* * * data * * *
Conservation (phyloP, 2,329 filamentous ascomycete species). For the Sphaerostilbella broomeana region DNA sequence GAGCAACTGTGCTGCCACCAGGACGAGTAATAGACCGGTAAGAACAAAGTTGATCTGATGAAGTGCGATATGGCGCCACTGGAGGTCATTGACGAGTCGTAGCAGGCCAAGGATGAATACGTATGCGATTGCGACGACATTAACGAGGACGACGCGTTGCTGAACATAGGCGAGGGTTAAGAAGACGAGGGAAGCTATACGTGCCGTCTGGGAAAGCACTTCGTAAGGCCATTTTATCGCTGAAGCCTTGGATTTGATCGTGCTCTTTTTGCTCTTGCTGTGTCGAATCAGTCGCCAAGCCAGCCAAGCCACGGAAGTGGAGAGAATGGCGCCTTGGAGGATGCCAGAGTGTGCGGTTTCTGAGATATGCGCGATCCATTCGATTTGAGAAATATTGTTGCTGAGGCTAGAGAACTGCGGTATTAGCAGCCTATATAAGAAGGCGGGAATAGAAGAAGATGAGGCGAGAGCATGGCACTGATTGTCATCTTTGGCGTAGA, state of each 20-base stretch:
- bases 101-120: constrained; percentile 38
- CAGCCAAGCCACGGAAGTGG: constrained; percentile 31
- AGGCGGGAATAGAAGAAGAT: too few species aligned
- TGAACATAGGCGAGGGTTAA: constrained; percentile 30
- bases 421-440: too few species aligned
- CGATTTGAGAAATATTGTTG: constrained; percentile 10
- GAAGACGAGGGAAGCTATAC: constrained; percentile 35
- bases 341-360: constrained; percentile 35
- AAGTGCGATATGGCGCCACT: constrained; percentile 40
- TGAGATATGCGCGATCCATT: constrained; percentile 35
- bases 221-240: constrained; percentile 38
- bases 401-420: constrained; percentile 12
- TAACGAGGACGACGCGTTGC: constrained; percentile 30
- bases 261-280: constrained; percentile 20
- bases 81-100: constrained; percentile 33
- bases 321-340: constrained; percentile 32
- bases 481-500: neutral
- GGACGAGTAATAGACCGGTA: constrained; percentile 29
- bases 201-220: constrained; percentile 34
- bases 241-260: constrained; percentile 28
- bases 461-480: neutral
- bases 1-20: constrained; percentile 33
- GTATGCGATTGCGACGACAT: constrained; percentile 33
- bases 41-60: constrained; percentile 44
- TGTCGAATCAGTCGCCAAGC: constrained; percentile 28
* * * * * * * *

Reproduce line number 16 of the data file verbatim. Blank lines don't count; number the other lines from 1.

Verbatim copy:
- bases 81-100: constrained; percentile 33